So, how to apply to a university in Germany? Here are a few important steps:
These kinds of courses enable degree-seeking students to get an extra educational boost just before they start their Master’s degree or other post-graduate degree programmes.
Try a pre-M.B.A., pre-Law, or pre-Medicine programme, as well as any other foundation or preparation courses that will allow you to study in the degree programme of your choice.
If you’re attending a degree programme in Germany, you will sometimes need to prove that your language skills are good enough to participate in the classes and understand the lectures; some schools will require German, while others will require strong English skills. These courses will also prepare you for any of the English-language tests that universities require.
Universities in Germany will want to see proof that you have good English-language skills, so that you can easily succeed in their courses. Almost all German universities accept these official English exams:
In terms of tuition fees, Germany is a paradise for international students. Almost all public universities are free for international students, regardless of their country of origin. This means you'll only have to worry about living expenses and other administrative costs.
The tuition fees in Germany all depend on where you decide to study. In October 2014, Germany abolished tuition fees for undergraduate and graduate international students (at public universities). However, the south-west state of Baden-Württemberg introduced tuition fees for non-EU/EEA students in the fall of 2017.
Master’s degree students enjoy tuition-free education as long as their degree programme is “consecutive”, or follows immediately after a Bachelor’s degree. However, “non-consecutive” degrees may require a tuition fee of up to 5,000 EUR per year (at public universities), and 30,000 EUR per year (at private universities).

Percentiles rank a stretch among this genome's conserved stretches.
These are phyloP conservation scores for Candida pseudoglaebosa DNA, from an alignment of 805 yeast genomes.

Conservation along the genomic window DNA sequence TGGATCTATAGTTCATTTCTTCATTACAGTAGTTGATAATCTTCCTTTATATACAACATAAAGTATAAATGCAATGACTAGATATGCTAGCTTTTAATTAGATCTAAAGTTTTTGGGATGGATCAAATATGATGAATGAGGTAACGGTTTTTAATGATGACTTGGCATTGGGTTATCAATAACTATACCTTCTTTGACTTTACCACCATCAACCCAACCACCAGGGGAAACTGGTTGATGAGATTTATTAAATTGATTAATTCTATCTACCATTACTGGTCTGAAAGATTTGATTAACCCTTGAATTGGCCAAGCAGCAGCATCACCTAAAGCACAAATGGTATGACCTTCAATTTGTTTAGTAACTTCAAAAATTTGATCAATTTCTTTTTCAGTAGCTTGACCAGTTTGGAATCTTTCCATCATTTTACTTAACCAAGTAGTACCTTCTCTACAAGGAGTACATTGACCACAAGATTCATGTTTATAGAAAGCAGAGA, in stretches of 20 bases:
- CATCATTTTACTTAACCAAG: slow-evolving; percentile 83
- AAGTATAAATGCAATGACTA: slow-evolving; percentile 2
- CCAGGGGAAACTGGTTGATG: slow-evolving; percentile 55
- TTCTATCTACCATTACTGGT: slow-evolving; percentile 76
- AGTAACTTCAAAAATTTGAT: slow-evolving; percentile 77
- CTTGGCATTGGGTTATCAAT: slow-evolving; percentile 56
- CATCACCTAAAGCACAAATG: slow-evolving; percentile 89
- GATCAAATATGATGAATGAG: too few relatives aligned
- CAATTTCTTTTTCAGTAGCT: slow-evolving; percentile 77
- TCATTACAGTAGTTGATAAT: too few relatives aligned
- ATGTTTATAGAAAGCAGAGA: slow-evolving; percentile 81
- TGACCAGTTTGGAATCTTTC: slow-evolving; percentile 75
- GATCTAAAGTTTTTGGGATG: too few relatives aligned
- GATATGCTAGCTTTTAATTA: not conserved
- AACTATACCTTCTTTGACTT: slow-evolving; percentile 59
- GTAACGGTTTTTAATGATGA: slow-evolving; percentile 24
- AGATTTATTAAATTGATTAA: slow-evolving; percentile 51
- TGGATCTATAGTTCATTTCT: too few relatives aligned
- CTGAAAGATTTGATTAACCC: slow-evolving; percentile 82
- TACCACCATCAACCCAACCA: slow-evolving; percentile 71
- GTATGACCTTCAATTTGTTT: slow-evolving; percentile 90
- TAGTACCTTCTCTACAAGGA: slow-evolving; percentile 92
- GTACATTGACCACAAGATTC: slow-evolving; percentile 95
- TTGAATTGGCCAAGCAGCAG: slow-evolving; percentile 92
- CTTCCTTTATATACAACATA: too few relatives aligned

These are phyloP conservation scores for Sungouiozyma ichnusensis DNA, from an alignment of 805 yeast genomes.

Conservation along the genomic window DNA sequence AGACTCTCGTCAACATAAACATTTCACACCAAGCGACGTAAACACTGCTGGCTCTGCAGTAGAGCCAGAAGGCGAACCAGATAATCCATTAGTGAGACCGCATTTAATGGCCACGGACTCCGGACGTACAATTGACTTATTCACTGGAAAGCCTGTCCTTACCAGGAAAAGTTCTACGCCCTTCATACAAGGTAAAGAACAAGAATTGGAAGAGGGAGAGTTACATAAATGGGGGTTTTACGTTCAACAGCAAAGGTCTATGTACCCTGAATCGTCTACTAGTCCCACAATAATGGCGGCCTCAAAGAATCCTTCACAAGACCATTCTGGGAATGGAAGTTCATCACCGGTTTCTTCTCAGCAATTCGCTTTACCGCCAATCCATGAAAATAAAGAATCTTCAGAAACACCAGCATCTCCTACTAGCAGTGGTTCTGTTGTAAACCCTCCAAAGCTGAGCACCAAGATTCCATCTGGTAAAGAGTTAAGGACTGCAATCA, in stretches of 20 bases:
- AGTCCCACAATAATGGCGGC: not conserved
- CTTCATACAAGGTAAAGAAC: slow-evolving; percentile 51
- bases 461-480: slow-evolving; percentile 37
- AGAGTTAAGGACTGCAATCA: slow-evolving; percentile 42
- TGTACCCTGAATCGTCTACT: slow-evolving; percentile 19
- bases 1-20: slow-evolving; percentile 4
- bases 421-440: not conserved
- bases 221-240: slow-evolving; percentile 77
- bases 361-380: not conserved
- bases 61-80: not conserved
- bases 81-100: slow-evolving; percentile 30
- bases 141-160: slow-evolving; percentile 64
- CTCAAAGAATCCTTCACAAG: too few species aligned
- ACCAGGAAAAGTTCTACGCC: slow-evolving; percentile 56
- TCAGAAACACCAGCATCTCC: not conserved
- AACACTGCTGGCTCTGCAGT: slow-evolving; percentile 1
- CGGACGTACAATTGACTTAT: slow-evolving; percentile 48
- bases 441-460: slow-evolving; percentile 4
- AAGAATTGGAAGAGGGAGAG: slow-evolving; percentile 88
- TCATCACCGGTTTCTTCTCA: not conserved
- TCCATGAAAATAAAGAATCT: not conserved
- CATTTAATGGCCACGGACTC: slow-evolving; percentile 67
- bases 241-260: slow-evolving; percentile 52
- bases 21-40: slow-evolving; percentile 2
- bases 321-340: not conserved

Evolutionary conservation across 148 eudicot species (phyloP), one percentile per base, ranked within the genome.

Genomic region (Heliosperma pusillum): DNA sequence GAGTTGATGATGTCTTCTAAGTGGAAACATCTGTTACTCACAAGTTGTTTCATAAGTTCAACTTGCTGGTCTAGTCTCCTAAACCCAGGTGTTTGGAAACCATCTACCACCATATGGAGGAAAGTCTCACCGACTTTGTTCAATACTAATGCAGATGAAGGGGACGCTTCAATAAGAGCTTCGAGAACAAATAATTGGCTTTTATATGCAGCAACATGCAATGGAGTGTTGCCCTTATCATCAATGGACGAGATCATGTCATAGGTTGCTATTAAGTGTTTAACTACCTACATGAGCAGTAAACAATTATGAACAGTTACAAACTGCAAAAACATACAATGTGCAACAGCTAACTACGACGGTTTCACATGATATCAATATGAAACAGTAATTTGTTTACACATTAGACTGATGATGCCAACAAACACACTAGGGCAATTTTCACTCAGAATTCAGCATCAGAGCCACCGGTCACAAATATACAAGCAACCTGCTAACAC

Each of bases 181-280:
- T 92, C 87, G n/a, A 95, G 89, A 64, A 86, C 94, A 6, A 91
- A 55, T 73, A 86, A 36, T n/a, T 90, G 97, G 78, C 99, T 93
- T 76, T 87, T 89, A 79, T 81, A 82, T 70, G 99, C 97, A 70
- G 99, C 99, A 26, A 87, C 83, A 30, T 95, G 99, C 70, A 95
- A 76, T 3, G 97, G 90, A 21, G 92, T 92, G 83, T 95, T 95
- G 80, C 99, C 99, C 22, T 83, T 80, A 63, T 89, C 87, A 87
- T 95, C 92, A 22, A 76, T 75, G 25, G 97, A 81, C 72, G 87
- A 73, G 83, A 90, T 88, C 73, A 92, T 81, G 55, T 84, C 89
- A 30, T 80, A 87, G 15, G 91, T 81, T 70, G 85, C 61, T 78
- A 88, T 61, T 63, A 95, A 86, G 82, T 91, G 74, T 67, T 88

Thanks to the people at DAAD, the German Academic Exchange Service, we have a good breakdown of some of the living costs that students ought to expect while studying in Germany. Overall, you should prepare about 700–1,100 EUR/month.
Because of its unique geographical location, Germany is right in the middle of several European countries, languages, histories, and cultures. The official language in Germany is, well…German, of course! But, in certain areas, you’ll also find English, Dutch, French, Turkish, Romani, Danish, and Polish.
Did you know that Germany is Europe’s second largest beer consumer? No wonder everyone associates Germany with those big Beer Steins and Oktoberfest!
Also, right now, Germany is the world leader in climate and energy policy! What does this mean? Well, at least a third of the country is now powered by renewable energy.
Germany is a huge country, but if you have a chance to travel, there are several places you must see when you’re there.
If you've decided to study a Master's degree at a university in Germany, you will have to gather the right documents to prove that you fit the university requirements. Provide complete personal information, previous qualifications, financial information, and a personal statement.
Before you start collecting all the documents needed to apply to a university in Germany, you will have to either have to check if your qualifications match those requested by the university with an HZB (Hochschulzugangsberechtigung) or attend an entrance examination (if you’re from outside the EU/EEA).
After you are cleared of these, you will need to check a certain process, called Numerus Clausus, which is a thorough process of selection.
The final step will be to provide these documents:
If you decide you want to follow a course in German, you will need to provide certification you can study and manage your exams in this language. That’s why you will need to obtain one of these:
Otherwise, if you want to study one of the numerous programmes in English, offered by German universities, then you should have:
Like any application process, the sooner you start applying, the better. The two enrolment sessions you have to keep an eye on are: